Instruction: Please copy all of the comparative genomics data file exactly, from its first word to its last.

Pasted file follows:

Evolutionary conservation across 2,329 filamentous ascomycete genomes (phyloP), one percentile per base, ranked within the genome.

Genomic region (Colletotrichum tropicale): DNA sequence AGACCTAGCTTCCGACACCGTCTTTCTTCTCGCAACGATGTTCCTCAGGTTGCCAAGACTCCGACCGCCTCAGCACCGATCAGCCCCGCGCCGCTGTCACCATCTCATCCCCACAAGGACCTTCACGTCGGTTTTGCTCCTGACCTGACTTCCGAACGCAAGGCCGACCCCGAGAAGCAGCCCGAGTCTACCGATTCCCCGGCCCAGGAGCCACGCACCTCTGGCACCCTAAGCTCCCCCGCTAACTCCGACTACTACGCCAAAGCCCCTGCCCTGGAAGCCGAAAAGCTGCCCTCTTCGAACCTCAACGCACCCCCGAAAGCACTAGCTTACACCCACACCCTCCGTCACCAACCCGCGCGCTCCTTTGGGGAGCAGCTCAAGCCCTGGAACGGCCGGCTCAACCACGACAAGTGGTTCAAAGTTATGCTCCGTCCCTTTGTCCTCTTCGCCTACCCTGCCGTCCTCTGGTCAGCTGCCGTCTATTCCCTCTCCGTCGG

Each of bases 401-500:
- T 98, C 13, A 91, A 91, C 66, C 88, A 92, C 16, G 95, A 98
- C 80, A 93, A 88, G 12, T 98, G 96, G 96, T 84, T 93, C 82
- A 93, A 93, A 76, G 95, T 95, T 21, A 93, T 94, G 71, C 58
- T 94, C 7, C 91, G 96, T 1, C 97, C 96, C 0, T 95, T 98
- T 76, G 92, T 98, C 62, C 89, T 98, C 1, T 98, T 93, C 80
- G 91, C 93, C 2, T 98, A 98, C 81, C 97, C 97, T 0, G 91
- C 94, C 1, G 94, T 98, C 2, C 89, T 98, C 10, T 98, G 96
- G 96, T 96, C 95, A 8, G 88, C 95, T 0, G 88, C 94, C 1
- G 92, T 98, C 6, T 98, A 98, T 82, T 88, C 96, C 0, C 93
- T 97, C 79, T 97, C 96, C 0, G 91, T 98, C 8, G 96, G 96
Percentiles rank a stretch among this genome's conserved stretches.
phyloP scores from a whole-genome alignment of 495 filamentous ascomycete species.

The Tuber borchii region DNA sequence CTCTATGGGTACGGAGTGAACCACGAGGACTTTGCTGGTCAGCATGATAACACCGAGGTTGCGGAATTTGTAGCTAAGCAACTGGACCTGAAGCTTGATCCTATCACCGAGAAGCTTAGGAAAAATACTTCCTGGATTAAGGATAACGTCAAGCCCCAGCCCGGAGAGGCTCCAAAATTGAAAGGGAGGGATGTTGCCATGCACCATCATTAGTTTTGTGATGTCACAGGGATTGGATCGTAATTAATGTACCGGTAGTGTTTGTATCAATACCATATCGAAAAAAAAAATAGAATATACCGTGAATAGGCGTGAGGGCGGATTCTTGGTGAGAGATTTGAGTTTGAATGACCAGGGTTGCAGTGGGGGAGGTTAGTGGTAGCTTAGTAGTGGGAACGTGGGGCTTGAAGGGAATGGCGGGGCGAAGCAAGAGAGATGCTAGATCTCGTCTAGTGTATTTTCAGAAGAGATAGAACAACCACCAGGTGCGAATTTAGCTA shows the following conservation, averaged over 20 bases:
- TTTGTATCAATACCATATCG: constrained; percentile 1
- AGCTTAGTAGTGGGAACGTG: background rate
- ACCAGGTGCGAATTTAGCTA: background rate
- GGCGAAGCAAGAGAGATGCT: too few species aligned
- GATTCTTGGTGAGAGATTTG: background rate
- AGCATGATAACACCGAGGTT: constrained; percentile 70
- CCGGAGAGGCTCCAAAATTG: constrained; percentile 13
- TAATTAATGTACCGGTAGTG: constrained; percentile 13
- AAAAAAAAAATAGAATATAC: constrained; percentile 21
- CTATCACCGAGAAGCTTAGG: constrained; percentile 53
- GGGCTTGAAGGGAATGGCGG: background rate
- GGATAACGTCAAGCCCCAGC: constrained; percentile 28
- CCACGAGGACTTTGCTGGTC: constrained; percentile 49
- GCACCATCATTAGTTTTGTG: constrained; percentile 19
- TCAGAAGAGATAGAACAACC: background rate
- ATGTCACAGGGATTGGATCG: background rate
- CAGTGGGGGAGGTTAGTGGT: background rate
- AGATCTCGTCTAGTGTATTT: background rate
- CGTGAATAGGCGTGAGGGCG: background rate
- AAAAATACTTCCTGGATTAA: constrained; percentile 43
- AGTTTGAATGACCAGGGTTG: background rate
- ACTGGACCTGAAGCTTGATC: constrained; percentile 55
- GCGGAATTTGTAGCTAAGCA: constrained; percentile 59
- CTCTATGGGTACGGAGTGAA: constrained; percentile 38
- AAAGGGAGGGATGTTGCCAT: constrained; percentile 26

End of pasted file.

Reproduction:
Evolutionary conservation across 2,329 filamentous ascomycete genomes (phyloP), one percentile per base, ranked within the genome.

Genomic region (Colletotrichum tropicale): DNA sequence AGACCTAGCTTCCGACACCGTCTTTCTTCTCGCAACGATGTTCCTCAGGTTGCCAAGACTCCGACCGCCTCAGCACCGATCAGCCCCGCGCCGCTGTCACCATCTCATCCCCACAAGGACCTTCACGTCGGTTTTGCTCCTGACCTGACTTCCGAACGCAAGGCCGACCCCGAGAAGCAGCCCGAGTCTACCGATTCCCCGGCCCAGGAGCCACGCACCTCTGGCACCCTAAGCTCCCCCGCTAACTCCGACTACTACGCCAAAGCCCCTGCCCTGGAAGCCGAAAAGCTGCCCTCTTCGAACCTCAACGCACCCCCGAAAGCACTAGCTTACACCCACACCCTCCGTCACCAACCCGCGCGCTCCTTTGGGGAGCAGCTCAAGCCCTGGAACGGCCGGCTCAACCACGACAAGTGGTTCAAAGTTATGCTCCGTCCCTTTGTCCTCTTCGCCTACCCTGCCGTCCTCTGGTCAGCTGCCGTCTATTCCCTCTCCGTCGG

Each of bases 401-500:
- T 98, C 13, A 91, A 91, C 66, C 88, A 92, C 16, G 95, A 98
- C 80, A 93, A 88, G 12, T 98, G 96, G 96, T 84, T 93, C 82
- A 93, A 93, A 76, G 95, T 95, T 21, A 93, T 94, G 71, C 58
- T 94, C 7, C 91, G 96, T 1, C 97, C 96, C 0, T 95, T 98
- T 76, G 92, T 98, C 62, C 89, T 98, C 1, T 98, T 93, C 80
- G 91, C 93, C 2, T 98, A 98, C 81, C 97, C 97, T 0, G 91
- C 94, C 1, G 94, T 98, C 2, C 89, T 98, C 10, T 98, G 96
- G 96, T 96, C 95, A 8, G 88, C 95, T 0, G 88, C 94, C 1
- G 92, T 98, C 6, T 98, A 98, T 82, T 88, C 96, C 0, C 93
- T 97, C 79, T 97, C 96, C 0, G 91, T 98, C 8, G 96, G 96
Percentiles rank a stretch among this genome's conserved stretches.
phyloP scores from a whole-genome alignment of 495 filamentous ascomycete species.

The Tuber borchii region DNA sequence CTCTATGGGTACGGAGTGAACCACGAGGACTTTGCTGGTCAGCATGATAACACCGAGGTTGCGGAATTTGTAGCTAAGCAACTGGACCTGAAGCTTGATCCTATCACCGAGAAGCTTAGGAAAAATACTTCCTGGATTAAGGATAACGTCAAGCCCCAGCCCGGAGAGGCTCCAAAATTGAAAGGGAGGGATGTTGCCATGCACCATCATTAGTTTTGTGATGTCACAGGGATTGGATCGTAATTAATGTACCGGTAGTGTTTGTATCAATACCATATCGAAAAAAAAAATAGAATATACCGTGAATAGGCGTGAGGGCGGATTCTTGGTGAGAGATTTGAGTTTGAATGACCAGGGTTGCAGTGGGGGAGGTTAGTGGTAGCTTAGTAGTGGGAACGTGGGGCTTGAAGGGAATGGCGGGGCGAAGCAAGAGAGATGCTAGATCTCGTCTAGTGTATTTTCAGAAGAGATAGAACAACCACCAGGTGCGAATTTAGCTA shows the following conservation, averaged over 20 bases:
- TTTGTATCAATACCATATCG: constrained; percentile 1
- AGCTTAGTAGTGGGAACGTG: background rate
- ACCAGGTGCGAATTTAGCTA: background rate
- GGCGAAGCAAGAGAGATGCT: too few species aligned
- GATTCTTGGTGAGAGATTTG: background rate
- AGCATGATAACACCGAGGTT: constrained; percentile 70
- CCGGAGAGGCTCCAAAATTG: constrained; percentile 13
- TAATTAATGTACCGGTAGTG: constrained; percentile 13
- AAAAAAAAAATAGAATATAC: constrained; percentile 21
- CTATCACCGAGAAGCTTAGG: constrained; percentile 53
- GGGCTTGAAGGGAATGGCGG: background rate
- GGATAACGTCAAGCCCCAGC: constrained; percentile 28
- CCACGAGGACTTTGCTGGTC: constrained; percentile 49
- GCACCATCATTAGTTTTGTG: constrained; percentile 19
- TCAGAAGAGATAGAACAACC: background rate
- ATGTCACAGGGATTGGATCG: background rate
- CAGTGGGGGAGGTTAGTGGT: background rate
- AGATCTCGTCTAGTGTATTT: background rate
- CGTGAATAGGCGTGAGGGCG: background rate
- AAAAATACTTCCTGGATTAA: constrained; percentile 43
- AGTTTGAATGACCAGGGTTG: background rate
- ACTGGACCTGAAGCTTGATC: constrained; percentile 55
- GCGGAATTTGTAGCTAAGCA: constrained; percentile 59
- CTCTATGGGTACGGAGTGAA: constrained; percentile 38
- AAAGGGAGGGATGTTGCCAT: constrained; percentile 26